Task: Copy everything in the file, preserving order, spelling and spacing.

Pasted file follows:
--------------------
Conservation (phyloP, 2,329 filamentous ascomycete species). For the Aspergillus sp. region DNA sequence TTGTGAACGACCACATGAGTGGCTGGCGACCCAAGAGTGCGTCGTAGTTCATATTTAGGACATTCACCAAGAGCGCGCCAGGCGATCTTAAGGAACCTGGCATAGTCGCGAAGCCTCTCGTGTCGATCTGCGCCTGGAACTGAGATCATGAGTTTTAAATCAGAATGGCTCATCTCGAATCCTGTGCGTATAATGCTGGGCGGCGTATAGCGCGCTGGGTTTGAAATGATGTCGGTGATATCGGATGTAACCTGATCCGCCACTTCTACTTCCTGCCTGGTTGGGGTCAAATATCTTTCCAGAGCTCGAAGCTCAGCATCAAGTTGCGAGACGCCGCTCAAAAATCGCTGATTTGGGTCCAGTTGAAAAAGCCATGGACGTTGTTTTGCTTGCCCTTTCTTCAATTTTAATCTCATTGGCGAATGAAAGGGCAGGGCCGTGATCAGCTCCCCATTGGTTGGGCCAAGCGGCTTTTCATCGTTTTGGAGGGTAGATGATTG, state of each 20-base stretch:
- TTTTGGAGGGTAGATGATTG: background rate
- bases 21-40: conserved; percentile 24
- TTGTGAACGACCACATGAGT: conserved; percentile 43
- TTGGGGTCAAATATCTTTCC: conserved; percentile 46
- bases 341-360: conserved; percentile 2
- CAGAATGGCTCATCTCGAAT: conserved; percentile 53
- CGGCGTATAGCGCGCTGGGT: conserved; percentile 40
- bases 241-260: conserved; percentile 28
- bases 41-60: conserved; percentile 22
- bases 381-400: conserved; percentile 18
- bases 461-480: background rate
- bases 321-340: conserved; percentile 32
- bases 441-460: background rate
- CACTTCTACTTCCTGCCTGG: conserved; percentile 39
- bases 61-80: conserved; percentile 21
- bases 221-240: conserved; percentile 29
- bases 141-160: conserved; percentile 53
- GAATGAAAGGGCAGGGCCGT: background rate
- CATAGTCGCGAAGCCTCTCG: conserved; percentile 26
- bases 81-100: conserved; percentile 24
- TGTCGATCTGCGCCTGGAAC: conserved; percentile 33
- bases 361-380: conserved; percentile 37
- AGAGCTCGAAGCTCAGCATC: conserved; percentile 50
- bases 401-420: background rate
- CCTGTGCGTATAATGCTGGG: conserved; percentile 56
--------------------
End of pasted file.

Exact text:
Conservation (phyloP, 2,329 filamentous ascomycete species). For the Aspergillus sp. region DNA sequence TTGTGAACGACCACATGAGTGGCTGGCGACCCAAGAGTGCGTCGTAGTTCATATTTAGGACATTCACCAAGAGCGCGCCAGGCGATCTTAAGGAACCTGGCATAGTCGCGAAGCCTCTCGTGTCGATCTGCGCCTGGAACTGAGATCATGAGTTTTAAATCAGAATGGCTCATCTCGAATCCTGTGCGTATAATGCTGGGCGGCGTATAGCGCGCTGGGTTTGAAATGATGTCGGTGATATCGGATGTAACCTGATCCGCCACTTCTACTTCCTGCCTGGTTGGGGTCAAATATCTTTCCAGAGCTCGAAGCTCAGCATCAAGTTGCGAGACGCCGCTCAAAAATCGCTGATTTGGGTCCAGTTGAAAAAGCCATGGACGTTGTTTTGCTTGCCCTTTCTTCAATTTTAATCTCATTGGCGAATGAAAGGGCAGGGCCGTGATCAGCTCCCCATTGGTTGGGCCAAGCGGCTTTTCATCGTTTTGGAGGGTAGATGATTG, state of each 20-base stretch:
- TTTTGGAGGGTAGATGATTG: background rate
- bases 21-40: conserved; percentile 24
- TTGTGAACGACCACATGAGT: conserved; percentile 43
- TTGGGGTCAAATATCTTTCC: conserved; percentile 46
- bases 341-360: conserved; percentile 2
- CAGAATGGCTCATCTCGAAT: conserved; percentile 53
- CGGCGTATAGCGCGCTGGGT: conserved; percentile 40
- bases 241-260: conserved; percentile 28
- bases 41-60: conserved; percentile 22
- bases 381-400: conserved; percentile 18
- bases 461-480: background rate
- bases 321-340: conserved; percentile 32
- bases 441-460: background rate
- CACTTCTACTTCCTGCCTGG: conserved; percentile 39
- bases 61-80: conserved; percentile 21
- bases 221-240: conserved; percentile 29
- bases 141-160: conserved; percentile 53
- GAATGAAAGGGCAGGGCCGT: background rate
- CATAGTCGCGAAGCCTCTCG: conserved; percentile 26
- bases 81-100: conserved; percentile 24
- TGTCGATCTGCGCCTGGAAC: conserved; percentile 33
- bases 361-380: conserved; percentile 37
- AGAGCTCGAAGCTCAGCATC: conserved; percentile 50
- bases 401-420: background rate
- CCTGTGCGTATAATGCTGGG: conserved; percentile 56